Did you know that the origins of Valentine’s Day go way back to the third century? It may seem as if it’s been commercialized these days, but a declaration of love made on February 14 is a centuries-old tradition. And what better way to do this than with tulips just beginning to open?
Where did Valentine’s Day come from?
During the third century, Claudius II was in power as the Roman Emperor. To maintain his empire, he needed many soldiers – none of whom were allowed to marry so nothing (or no one) could distract them from their important responsibilities. But true love cannot be denied… A certain soldier was head over heels in love and begged Bishop Valentine to perform a marriage ceremony so that he could wed his beloved. Another factor was that the soldier was a heathen and his prospective bride a Christian. In those days, this was ‘not done’. But Bishop Valentine believed that love was more important than the laws of Emperor Claudius II and so he married the couple. Word quickly spread and soon the bishop was receiving many such requests. The result, however, was that Emperor Claudius II had Bishop Valentine arrested. Although Bishop Valentine made a last desperate attempt to convert Emperor Claudius II, the emperor only felt insulted and had the bishop tortured and beheaded on February 14. Bishop Valentine thus became a martyr for love.
The tradition of Valentine’s Day didn’t really catch on until the early 19th century. It was during this period that sending a greeting card suddenly became affordable. Many people responded to this new phenomenon by declaring their love in a signed greeting card on February 14. In England, during the strict Victorian period, anonymous cards were sent. This way, you could make a passionate declaration of love without suggesting anything that would shock the Victorian sense of morality. Sending a card from a secret admirer also became all the rage in the United States and Europe. This trend then resulted in having Valentine’s Day become one of the most important days of the year for giving flowers.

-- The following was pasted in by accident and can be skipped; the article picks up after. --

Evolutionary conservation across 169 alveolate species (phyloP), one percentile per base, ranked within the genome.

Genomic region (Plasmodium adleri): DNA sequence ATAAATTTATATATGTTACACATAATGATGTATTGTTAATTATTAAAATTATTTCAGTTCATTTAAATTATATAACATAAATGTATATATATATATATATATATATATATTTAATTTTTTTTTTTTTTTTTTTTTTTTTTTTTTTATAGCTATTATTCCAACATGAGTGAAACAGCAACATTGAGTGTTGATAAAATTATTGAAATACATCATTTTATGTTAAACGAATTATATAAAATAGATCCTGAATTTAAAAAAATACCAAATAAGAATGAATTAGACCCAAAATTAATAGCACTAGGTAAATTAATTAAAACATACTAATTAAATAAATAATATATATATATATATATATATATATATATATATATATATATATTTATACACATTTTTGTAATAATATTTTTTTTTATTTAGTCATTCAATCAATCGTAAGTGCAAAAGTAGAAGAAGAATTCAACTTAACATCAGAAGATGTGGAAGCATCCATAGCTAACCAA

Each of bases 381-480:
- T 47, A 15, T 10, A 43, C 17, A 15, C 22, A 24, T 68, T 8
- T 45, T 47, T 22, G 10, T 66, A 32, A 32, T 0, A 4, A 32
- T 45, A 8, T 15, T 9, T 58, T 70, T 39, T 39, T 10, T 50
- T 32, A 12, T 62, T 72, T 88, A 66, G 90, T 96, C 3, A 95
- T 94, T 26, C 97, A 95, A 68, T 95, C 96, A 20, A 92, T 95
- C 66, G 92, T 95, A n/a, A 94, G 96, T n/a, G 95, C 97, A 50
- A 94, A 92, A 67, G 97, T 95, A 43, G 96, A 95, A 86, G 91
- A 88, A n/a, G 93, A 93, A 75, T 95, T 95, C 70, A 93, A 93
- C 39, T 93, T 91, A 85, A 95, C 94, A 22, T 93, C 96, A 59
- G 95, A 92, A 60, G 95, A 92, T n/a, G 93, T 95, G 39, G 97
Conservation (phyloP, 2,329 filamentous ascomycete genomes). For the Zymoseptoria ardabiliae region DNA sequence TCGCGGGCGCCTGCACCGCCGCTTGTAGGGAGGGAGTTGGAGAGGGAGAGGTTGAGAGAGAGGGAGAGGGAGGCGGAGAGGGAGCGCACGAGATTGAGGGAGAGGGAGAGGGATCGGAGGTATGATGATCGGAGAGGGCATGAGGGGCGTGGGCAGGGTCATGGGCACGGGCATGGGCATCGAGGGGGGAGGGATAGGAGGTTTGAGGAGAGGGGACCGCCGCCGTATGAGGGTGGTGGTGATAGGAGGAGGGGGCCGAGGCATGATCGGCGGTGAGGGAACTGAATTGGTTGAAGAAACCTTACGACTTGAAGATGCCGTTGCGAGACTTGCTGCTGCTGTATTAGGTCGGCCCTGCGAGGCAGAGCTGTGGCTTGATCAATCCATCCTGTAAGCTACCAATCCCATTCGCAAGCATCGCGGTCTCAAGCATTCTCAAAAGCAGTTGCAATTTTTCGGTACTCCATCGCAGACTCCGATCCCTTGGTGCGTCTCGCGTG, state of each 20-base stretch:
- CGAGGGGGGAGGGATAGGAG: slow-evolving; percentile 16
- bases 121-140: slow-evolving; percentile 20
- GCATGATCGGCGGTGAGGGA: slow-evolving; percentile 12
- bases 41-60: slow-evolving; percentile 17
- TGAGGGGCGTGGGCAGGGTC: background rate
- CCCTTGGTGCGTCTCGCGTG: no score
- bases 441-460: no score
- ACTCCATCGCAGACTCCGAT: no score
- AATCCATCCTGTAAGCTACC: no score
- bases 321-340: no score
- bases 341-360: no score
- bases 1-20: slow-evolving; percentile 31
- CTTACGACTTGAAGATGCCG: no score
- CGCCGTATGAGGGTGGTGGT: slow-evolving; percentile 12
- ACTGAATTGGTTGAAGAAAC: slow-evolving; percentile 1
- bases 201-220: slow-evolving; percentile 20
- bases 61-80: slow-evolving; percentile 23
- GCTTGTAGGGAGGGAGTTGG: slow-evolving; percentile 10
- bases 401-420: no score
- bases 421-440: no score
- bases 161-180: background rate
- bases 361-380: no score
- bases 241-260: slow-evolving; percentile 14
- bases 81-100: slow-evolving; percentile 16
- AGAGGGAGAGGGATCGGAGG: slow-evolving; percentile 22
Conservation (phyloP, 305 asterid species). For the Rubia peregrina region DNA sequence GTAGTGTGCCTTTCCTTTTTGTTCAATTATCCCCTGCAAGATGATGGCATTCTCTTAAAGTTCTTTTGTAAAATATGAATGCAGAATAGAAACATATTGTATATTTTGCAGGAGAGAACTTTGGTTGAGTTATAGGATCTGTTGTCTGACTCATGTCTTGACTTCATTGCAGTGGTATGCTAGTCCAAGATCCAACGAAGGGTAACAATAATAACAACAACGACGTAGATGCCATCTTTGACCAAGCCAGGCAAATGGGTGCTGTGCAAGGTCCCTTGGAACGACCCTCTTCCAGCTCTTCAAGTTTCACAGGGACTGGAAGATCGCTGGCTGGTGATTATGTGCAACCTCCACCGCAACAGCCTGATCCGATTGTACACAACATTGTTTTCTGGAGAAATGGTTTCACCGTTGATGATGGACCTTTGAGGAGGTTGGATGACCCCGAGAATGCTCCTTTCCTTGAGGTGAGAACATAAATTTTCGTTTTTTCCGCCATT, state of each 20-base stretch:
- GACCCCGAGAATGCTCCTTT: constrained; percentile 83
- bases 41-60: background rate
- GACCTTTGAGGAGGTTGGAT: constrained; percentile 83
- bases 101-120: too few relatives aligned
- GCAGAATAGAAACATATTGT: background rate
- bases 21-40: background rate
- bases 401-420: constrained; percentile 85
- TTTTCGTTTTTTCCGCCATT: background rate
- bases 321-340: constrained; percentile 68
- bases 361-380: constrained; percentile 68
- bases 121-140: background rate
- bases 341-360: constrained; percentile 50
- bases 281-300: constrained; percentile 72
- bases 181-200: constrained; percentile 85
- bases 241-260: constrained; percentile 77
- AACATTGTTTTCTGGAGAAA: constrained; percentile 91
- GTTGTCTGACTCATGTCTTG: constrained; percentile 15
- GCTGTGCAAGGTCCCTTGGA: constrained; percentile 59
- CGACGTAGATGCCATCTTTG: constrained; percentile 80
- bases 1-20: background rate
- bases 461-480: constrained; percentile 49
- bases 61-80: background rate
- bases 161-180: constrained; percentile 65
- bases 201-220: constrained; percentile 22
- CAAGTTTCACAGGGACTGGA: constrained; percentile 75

Because life revolves around love, more and more people started celebrating Valentine’s Day. This soon meant a shortage of greeting cards. It was then that flowers became so important. Flowers gave the message an added emotional dimension. And this is still the same today. A person who gives the gift of flowers touches the heart of someone else and makes that someone else happy. It means that the giver wants to communicate a clear message to the recipient. And on Valentine’s Day, the recipient can be twice as sure that the giver of flowers such as tulips that are just beginning to open wants to say, “I love you. Will you be mine?” This has to be the ultimate symbol of true love.